Packers' offense plays imperfect game

Ryan Wood
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Green Bay Packers fullback Aaron Ripkowski (22) fumbles the ball after Atlanta Falcons' Jalen Collins forced the ball free during second quarter during the NFC Championship game Sunday, January 22, 2017, at the Georgia Dome in Atlanta, Ga. Atlanta Falcons outside linebacker Sean Weatherspoon (56) is in on the play.

ATLANTA - The scouting report for Aaron Ripkowski is simple: He will not be tackled.

He has carried defenders on his back this season. He has run over them. He carries the football more like a truck than fullback, always driving downhill.

So it was at the end of the Green Bay Packers' second drive in their 44-21 loss to the Atlanta Falcons in the NFC championship game Sunday. Ripkowski ran through a defensive lineman’s arm tackle after three yards. He lowered his shoulder and plowed over a safety after six yards.

Ripkowski approached the 10-yard line, and it looked too familiar. Another chest-pounding highlight for the Packers' backfield thumper. But 12 yards downfield, with three Falcons defenders draped on his back, the fullback who will not be tackled did something for the first time in his career.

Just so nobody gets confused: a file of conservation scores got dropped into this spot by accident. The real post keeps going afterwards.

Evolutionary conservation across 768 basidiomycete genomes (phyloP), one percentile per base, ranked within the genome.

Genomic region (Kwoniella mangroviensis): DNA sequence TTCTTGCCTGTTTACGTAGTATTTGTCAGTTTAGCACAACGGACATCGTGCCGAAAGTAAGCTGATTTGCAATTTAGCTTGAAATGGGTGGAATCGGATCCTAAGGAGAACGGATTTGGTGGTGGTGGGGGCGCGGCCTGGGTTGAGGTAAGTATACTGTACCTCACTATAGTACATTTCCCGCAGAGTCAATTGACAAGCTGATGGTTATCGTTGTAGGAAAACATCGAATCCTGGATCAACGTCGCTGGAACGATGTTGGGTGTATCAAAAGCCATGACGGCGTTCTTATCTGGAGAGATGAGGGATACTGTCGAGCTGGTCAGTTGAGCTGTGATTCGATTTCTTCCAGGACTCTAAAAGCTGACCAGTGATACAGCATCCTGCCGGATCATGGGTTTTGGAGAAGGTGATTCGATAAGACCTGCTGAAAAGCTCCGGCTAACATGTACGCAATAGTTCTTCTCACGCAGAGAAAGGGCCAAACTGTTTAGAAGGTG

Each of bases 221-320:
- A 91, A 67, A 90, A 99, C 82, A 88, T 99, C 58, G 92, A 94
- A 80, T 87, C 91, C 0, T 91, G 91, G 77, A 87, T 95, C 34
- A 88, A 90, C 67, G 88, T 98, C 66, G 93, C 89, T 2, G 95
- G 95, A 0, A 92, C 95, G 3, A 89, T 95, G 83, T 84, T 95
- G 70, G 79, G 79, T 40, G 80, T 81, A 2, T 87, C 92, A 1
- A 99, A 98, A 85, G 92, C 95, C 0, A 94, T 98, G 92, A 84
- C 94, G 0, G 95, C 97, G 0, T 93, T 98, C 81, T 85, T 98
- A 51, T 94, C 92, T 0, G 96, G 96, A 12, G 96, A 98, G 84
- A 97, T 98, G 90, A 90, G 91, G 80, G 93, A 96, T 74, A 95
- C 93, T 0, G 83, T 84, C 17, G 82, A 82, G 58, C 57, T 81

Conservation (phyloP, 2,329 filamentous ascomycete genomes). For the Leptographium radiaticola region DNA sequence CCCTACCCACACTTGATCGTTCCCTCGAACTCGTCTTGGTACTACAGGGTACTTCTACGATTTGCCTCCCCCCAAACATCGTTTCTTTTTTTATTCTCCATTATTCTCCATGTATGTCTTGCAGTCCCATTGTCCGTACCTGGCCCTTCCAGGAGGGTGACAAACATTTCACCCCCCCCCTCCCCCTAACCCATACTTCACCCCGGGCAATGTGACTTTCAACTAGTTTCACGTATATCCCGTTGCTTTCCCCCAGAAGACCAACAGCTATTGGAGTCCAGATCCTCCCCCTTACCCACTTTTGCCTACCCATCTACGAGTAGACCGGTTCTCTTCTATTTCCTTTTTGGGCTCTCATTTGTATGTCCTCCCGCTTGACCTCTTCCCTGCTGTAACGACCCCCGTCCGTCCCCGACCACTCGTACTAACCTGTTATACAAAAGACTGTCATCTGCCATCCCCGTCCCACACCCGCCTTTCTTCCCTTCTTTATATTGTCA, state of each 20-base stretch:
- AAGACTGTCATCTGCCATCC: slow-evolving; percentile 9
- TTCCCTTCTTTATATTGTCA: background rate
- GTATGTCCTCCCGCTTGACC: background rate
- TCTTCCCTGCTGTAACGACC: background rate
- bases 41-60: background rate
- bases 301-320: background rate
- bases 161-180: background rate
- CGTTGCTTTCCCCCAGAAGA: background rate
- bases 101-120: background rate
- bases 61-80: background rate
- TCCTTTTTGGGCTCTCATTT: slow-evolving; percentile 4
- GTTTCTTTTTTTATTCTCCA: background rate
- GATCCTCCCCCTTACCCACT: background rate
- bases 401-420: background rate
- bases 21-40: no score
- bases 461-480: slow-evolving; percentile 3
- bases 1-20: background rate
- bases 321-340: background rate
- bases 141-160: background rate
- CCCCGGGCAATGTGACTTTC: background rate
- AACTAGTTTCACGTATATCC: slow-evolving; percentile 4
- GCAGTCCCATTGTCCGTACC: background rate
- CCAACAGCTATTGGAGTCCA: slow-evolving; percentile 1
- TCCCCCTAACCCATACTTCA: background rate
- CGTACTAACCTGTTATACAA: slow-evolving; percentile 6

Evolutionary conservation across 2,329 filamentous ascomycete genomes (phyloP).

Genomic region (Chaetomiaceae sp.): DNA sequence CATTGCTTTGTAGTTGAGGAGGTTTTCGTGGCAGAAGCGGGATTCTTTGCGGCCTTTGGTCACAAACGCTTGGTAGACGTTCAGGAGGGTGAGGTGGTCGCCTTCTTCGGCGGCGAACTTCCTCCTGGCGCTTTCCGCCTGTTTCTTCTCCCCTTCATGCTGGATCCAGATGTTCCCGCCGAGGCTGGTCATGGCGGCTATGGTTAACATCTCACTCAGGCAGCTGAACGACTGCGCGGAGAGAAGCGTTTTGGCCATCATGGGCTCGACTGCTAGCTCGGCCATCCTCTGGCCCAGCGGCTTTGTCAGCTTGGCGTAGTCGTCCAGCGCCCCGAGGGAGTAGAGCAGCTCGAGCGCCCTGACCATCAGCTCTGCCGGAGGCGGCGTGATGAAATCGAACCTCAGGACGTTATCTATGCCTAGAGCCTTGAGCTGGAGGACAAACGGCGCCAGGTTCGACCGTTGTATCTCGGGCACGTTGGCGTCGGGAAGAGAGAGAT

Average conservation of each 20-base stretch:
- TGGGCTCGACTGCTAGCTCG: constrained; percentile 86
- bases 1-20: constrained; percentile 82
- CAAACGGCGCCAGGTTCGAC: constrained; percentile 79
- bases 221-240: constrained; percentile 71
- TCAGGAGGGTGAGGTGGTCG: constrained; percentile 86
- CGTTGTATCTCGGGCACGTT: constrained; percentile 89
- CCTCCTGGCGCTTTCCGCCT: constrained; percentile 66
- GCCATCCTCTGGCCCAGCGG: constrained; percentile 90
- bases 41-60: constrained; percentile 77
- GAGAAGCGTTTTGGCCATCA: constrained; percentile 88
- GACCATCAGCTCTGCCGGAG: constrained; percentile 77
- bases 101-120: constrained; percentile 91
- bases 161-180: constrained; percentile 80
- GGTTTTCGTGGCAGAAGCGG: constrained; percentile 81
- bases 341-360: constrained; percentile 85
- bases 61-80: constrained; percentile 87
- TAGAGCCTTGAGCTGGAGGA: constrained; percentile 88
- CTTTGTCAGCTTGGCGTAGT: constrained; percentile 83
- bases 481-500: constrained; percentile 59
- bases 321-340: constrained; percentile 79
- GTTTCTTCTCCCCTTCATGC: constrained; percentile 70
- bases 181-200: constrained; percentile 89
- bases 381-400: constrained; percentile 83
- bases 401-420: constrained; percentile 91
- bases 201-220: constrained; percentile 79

Ripkowski fumbled.

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He still was sick about it more than three hours later, with the Falcons’ cheers ringing into the Packers' locker room.

“That run,” Ripkowski said, “you’ll tell yourself, ‘You should’ve just went down and took the yards that you had.’ But you’re a competitor, and you always want to fight for extra yards. So it’s tough to tell yourself to go down, but now I’ll learn from it. I’ll be a little more wary.

“If I get the opportunity again, I’ll make sure if anyone’s around — if there’s any duress — I’ll just go down.”

Ripkowski will not get the opportunity again this season.

The Packers ran off the table at the Georgia Dome, falling 60 minutes short of the Super Bowl for the second time in three seasons. There isn’t a single play that would’ve made a difference Sunday. The Packers were thoroughly annihilated in a game that wasn’t as close as the final score.